The India-China border and other territorial disputes, along with the issue of Tibet, restrict the establishment of political trust. Such a bilateral security dilemma is difficult to solve and is not conducive to co-operation. India has been concerned with China’s infrastructure building in Tibet, which it views as a strengthening of China’s strategic advantage in the region. According to the Indian media, Prime Minister Singh agreed to station an additional 90,000 troops along India’s border with China in 2012. Although India has officially recognised that Tibet is part of China, it still hosts the Tibetan independence force. Moreover, given that China and Pakistan maintain a quasi-alliance, while India and Pakistan are still hostile to each other, the power-balance game is still being played in the region. China is also very sensitive about India’s recent involvement in oil exploration in the South China Sea and its actions to strengthen maritime co-operation with Japan, which has disputes with China over islands in the region. The so-called “String of Pearls” strategy, which suggests that China is constraining India by constructing ports and bases in the Indian Ocean region, has been heavily covered by the Indian media.
Finally, the peoples of China and India lack a comprehensive and rational understanding of each other. In India, China is often viewed as a dangerous competitor; the media particularly portrays China this way. In China, a few nationalists tend to express a strong dislike of India and do not recognise that the country should be viewed as a regional and global power. A recent poll showed that two-thirds of Chinese respondents had negative views of India and only 23 per cent of Indian interviewees believed that the relationship between China and India was co-operative. The mutual distrust between the two peoples has undoubtedly affected the development of the relationship between their countries and may continue to do so.
Although these constraints exist, we still believe there is a positive future for the bilateral relationship, because the two countries share many common interests in a wide variety of areas. For example, their economic structures are complementary. Further, China is a manufacturing power and India is a major worldwide player in the service industry. Both countries face similar problems in domestic economic and social development and can share their experiences and support each other in approaching these. Regarding security, from China’s point of view, if China cannot handle its relationship with India effectively, it will not be able to shape an ideal security environment, which is crucial for its domestic development. For India, a good relationship with China will not only benefit India’s development but also be an important way to enhance its international influence.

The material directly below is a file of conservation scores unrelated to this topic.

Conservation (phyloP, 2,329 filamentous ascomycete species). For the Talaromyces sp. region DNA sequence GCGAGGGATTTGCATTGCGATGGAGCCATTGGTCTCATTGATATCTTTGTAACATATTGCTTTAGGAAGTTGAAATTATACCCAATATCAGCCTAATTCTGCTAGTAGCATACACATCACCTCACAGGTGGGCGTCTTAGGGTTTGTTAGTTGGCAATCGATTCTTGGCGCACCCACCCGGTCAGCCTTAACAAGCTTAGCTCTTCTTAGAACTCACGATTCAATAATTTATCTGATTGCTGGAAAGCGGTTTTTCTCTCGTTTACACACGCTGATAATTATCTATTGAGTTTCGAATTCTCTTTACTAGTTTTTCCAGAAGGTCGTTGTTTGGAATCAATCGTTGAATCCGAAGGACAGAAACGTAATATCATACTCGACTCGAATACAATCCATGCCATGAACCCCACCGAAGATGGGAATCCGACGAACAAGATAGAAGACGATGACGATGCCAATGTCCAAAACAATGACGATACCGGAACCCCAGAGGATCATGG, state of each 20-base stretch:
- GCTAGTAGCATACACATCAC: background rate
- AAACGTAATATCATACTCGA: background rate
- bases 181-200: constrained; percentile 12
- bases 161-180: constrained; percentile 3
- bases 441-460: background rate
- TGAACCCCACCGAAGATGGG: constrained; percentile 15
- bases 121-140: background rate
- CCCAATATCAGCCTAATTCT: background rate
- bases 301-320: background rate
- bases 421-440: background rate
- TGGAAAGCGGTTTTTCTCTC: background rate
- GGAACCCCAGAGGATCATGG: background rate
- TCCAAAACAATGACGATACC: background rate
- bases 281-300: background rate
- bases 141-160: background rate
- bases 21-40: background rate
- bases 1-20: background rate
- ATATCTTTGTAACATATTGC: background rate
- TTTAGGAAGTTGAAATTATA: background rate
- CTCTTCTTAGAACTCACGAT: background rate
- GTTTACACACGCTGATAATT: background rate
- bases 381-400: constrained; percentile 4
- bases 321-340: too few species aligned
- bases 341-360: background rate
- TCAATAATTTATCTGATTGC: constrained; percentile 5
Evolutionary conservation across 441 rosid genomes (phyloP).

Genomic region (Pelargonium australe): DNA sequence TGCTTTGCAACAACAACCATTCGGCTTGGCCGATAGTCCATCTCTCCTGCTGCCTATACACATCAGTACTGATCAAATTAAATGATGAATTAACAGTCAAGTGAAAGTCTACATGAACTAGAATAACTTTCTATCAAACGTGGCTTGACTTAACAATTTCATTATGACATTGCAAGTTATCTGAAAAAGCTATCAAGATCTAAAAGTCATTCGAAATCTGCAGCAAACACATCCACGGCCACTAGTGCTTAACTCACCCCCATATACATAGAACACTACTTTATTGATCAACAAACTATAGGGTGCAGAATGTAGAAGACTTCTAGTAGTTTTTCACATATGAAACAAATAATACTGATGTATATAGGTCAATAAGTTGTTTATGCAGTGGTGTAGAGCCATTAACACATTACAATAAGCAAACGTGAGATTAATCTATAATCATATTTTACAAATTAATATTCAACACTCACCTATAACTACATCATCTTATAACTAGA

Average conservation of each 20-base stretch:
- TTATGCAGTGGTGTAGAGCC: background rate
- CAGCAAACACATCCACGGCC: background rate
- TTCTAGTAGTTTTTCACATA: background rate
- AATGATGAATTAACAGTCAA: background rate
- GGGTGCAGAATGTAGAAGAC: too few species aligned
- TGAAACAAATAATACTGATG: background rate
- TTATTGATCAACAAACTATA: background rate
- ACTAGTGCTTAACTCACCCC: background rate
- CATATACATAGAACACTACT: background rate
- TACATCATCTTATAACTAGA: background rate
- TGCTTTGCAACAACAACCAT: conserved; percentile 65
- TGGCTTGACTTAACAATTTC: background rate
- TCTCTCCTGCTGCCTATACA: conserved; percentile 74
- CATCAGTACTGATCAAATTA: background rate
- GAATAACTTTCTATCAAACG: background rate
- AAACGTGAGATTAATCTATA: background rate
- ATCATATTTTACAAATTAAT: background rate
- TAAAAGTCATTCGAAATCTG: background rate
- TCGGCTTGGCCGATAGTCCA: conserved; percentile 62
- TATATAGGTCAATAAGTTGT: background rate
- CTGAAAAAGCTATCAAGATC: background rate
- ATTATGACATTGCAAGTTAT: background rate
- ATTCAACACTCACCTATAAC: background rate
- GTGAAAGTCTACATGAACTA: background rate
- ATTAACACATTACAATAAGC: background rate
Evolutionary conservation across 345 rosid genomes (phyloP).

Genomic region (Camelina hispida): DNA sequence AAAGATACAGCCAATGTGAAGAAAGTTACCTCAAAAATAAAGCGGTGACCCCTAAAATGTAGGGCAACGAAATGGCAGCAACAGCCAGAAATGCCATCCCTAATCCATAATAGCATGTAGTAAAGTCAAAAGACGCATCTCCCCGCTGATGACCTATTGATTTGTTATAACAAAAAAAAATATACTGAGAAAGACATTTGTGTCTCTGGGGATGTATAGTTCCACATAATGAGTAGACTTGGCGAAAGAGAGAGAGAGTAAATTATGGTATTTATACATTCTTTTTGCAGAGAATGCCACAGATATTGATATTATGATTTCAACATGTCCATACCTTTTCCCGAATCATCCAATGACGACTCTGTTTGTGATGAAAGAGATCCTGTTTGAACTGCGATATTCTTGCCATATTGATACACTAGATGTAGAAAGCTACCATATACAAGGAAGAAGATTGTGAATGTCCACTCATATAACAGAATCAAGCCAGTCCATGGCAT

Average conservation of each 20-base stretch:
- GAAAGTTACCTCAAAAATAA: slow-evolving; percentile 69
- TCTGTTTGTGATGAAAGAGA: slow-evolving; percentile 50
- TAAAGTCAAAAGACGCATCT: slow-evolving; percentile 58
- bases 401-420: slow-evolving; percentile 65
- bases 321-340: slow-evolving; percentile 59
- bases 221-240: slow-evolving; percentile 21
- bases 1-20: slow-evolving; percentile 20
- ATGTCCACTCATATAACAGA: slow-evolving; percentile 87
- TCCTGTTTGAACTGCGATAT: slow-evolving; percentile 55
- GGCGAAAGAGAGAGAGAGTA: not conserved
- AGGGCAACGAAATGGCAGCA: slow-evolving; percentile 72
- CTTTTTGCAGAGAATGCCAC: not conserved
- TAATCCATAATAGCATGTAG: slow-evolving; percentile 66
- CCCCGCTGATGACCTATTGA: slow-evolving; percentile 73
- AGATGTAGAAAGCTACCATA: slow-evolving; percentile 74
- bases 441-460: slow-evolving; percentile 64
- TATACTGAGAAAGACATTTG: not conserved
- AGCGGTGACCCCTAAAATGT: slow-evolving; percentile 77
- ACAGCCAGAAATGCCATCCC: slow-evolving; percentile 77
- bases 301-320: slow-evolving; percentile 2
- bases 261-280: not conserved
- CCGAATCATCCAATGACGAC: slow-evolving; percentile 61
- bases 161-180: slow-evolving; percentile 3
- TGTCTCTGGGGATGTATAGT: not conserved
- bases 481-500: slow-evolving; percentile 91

On the regional level, China and India actively participate in multilateral co-operation processes, such as the free-trade schemes in South-East Asia. Both countries have concluded a free-trade agreement with the Association of South-East Asian Nations. The recently launched negotiations for the Regional Comprehensive Economic Partnership also include them. If concluded by 2015, as intended, this partnership will become one of the world’s largest free-trade areas. Moreover, both countries recognise that non-traditional security issues in the region, such as terrorism, transnational crime, piracy, natural disasters and other challenges, can only be tackled through joint efforts and regional co-operation. One example is the sub-regional co-operation between China, India, Burma and Bangladesh, which focuses on economic co-operation, as well as non-traditional security issues, such as narcotics. On a global level, broad common interests exist between China and India, such as reform of international financial institutions, maintenance of an open international trade system and tackling the challenge of climate change. As developing countries, China and India can strengthen coordination in global institutions to protect their national interests. China and India’s strategic partnership has already had a great impact, especially in dealing with North-South relations. This is why, worldwide, an increasing number of people are beginning to talk about a possible future for “Chindia”.
True Strategic Partners
We believe that China and India should become strategic partners in the true sense, rather than viewing each other as hostile competitors. Currently, it seems that a certain degree of asymmetry exists in China’s and India’s perceptions of each other. In particular, India does not trust China politically and views it as a competitor. In contrast, to the extent that India features in Chinese strategic thinking, it is viewed more as a development partner, rather than a competitor. These different views affect the efficiency of co-operation, which has already led to misunderstandings between the two and some estrangement. Therefore, to achieve fully the goal of co-operation based on common interests, China and India should first adjust their view of each other’s role in their foreign policy, by viewing each other as real strategic partners, beyond mere rhetoric. On the regional level, China and India are stakeholders in maintaining regional peace, stability and prosperity. They should go beyond zero-sum thinking and employ a co-operative attitude to resolve their differences and address common regional challenges. Globally, they should play a greater role in the process of reforming global governance.